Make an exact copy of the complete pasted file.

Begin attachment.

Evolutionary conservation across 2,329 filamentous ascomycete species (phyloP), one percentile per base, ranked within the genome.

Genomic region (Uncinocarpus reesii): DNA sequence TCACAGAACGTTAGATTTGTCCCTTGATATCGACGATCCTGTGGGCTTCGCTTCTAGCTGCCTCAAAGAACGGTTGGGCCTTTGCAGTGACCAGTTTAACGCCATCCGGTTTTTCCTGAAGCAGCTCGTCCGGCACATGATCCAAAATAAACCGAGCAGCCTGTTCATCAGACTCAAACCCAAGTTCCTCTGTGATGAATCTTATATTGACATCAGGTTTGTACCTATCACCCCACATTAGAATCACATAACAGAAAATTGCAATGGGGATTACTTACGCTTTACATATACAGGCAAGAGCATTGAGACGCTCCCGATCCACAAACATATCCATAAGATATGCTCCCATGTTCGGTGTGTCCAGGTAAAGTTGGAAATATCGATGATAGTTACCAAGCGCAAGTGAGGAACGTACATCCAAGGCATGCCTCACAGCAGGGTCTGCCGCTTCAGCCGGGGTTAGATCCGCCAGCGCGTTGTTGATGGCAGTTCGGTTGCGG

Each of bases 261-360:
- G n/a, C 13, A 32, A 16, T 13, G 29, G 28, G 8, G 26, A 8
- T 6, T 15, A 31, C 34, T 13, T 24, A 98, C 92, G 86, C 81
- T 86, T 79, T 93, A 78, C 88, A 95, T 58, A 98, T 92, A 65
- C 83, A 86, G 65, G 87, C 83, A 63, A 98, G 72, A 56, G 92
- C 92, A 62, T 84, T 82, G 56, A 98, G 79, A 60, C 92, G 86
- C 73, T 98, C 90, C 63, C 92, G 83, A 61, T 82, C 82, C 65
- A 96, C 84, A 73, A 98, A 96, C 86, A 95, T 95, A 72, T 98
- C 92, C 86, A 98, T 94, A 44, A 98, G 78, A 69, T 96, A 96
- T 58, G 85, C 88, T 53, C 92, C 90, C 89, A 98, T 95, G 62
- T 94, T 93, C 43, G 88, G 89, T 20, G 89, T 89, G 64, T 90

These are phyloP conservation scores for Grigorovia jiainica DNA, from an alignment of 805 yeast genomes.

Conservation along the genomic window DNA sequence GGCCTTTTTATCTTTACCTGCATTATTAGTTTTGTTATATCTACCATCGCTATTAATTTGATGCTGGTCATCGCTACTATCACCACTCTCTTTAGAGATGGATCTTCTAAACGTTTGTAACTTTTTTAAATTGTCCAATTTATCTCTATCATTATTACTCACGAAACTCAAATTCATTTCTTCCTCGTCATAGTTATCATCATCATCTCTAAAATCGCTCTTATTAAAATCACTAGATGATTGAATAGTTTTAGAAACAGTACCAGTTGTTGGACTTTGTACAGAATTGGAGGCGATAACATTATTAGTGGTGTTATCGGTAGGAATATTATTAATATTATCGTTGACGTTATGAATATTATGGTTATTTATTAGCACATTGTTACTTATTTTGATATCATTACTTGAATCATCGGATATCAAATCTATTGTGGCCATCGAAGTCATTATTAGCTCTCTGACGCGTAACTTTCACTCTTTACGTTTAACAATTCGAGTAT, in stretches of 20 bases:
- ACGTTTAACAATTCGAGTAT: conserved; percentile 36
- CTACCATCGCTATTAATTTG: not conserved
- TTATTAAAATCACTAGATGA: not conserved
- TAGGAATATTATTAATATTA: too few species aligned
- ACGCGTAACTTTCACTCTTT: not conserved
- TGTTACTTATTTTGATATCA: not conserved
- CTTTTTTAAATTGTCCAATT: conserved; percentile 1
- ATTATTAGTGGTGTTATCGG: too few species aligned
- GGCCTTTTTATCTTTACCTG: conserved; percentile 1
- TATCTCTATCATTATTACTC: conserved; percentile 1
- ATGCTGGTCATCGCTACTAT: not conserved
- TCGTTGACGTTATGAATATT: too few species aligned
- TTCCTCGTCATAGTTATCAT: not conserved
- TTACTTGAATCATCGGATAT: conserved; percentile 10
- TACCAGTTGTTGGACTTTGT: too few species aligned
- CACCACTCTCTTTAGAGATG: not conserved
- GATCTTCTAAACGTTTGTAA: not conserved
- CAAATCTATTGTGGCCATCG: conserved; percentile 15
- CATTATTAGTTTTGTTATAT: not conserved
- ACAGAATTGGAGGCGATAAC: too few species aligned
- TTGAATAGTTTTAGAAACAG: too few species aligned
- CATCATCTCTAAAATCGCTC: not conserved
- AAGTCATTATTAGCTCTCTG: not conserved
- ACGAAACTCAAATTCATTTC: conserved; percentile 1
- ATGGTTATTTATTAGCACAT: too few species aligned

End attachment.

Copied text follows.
Evolutionary conservation across 2,329 filamentous ascomycete species (phyloP), one percentile per base, ranked within the genome.

Genomic region (Uncinocarpus reesii): DNA sequence TCACAGAACGTTAGATTTGTCCCTTGATATCGACGATCCTGTGGGCTTCGCTTCTAGCTGCCTCAAAGAACGGTTGGGCCTTTGCAGTGACCAGTTTAACGCCATCCGGTTTTTCCTGAAGCAGCTCGTCCGGCACATGATCCAAAATAAACCGAGCAGCCTGTTCATCAGACTCAAACCCAAGTTCCTCTGTGATGAATCTTATATTGACATCAGGTTTGTACCTATCACCCCACATTAGAATCACATAACAGAAAATTGCAATGGGGATTACTTACGCTTTACATATACAGGCAAGAGCATTGAGACGCTCCCGATCCACAAACATATCCATAAGATATGCTCCCATGTTCGGTGTGTCCAGGTAAAGTTGGAAATATCGATGATAGTTACCAAGCGCAAGTGAGGAACGTACATCCAAGGCATGCCTCACAGCAGGGTCTGCCGCTTCAGCCGGGGTTAGATCCGCCAGCGCGTTGTTGATGGCAGTTCGGTTGCGG

Each of bases 261-360:
- G n/a, C 13, A 32, A 16, T 13, G 29, G 28, G 8, G 26, A 8
- T 6, T 15, A 31, C 34, T 13, T 24, A 98, C 92, G 86, C 81
- T 86, T 79, T 93, A 78, C 88, A 95, T 58, A 98, T 92, A 65
- C 83, A 86, G 65, G 87, C 83, A 63, A 98, G 72, A 56, G 92
- C 92, A 62, T 84, T 82, G 56, A 98, G 79, A 60, C 92, G 86
- C 73, T 98, C 90, C 63, C 92, G 83, A 61, T 82, C 82, C 65
- A 96, C 84, A 73, A 98, A 96, C 86, A 95, T 95, A 72, T 98
- C 92, C 86, A 98, T 94, A 44, A 98, G 78, A 69, T 96, A 96
- T 58, G 85, C 88, T 53, C 92, C 90, C 89, A 98, T 95, G 62
- T 94, T 93, C 43, G 88, G 89, T 20, G 89, T 89, G 64, T 90

These are phyloP conservation scores for Grigorovia jiainica DNA, from an alignment of 805 yeast genomes.

Conservation along the genomic window DNA sequence GGCCTTTTTATCTTTACCTGCATTATTAGTTTTGTTATATCTACCATCGCTATTAATTTGATGCTGGTCATCGCTACTATCACCACTCTCTTTAGAGATGGATCTTCTAAACGTTTGTAACTTTTTTAAATTGTCCAATTTATCTCTATCATTATTACTCACGAAACTCAAATTCATTTCTTCCTCGTCATAGTTATCATCATCATCTCTAAAATCGCTCTTATTAAAATCACTAGATGATTGAATAGTTTTAGAAACAGTACCAGTTGTTGGACTTTGTACAGAATTGGAGGCGATAACATTATTAGTGGTGTTATCGGTAGGAATATTATTAATATTATCGTTGACGTTATGAATATTATGGTTATTTATTAGCACATTGTTACTTATTTTGATATCATTACTTGAATCATCGGATATCAAATCTATTGTGGCCATCGAAGTCATTATTAGCTCTCTGACGCGTAACTTTCACTCTTTACGTTTAACAATTCGAGTAT, in stretches of 20 bases:
- ACGTTTAACAATTCGAGTAT: conserved; percentile 36
- CTACCATCGCTATTAATTTG: not conserved
- TTATTAAAATCACTAGATGA: not conserved
- TAGGAATATTATTAATATTA: too few species aligned
- ACGCGTAACTTTCACTCTTT: not conserved
- TGTTACTTATTTTGATATCA: not conserved
- CTTTTTTAAATTGTCCAATT: conserved; percentile 1
- ATTATTAGTGGTGTTATCGG: too few species aligned
- GGCCTTTTTATCTTTACCTG: conserved; percentile 1
- TATCTCTATCATTATTACTC: conserved; percentile 1
- ATGCTGGTCATCGCTACTAT: not conserved
- TCGTTGACGTTATGAATATT: too few species aligned
- TTCCTCGTCATAGTTATCAT: not conserved
- TTACTTGAATCATCGGATAT: conserved; percentile 10
- TACCAGTTGTTGGACTTTGT: too few species aligned
- CACCACTCTCTTTAGAGATG: not conserved
- GATCTTCTAAACGTTTGTAA: not conserved
- CAAATCTATTGTGGCCATCG: conserved; percentile 15
- CATTATTAGTTTTGTTATAT: not conserved
- ACAGAATTGGAGGCGATAAC: too few species aligned
- TTGAATAGTTTTAGAAACAG: too few species aligned
- CATCATCTCTAAAATCGCTC: not conserved
- AAGTCATTATTAGCTCTCTG: not conserved
- ACGAAACTCAAATTCATTTC: conserved; percentile 1
- ATGGTTATTTATTAGCACAT: too few species aligned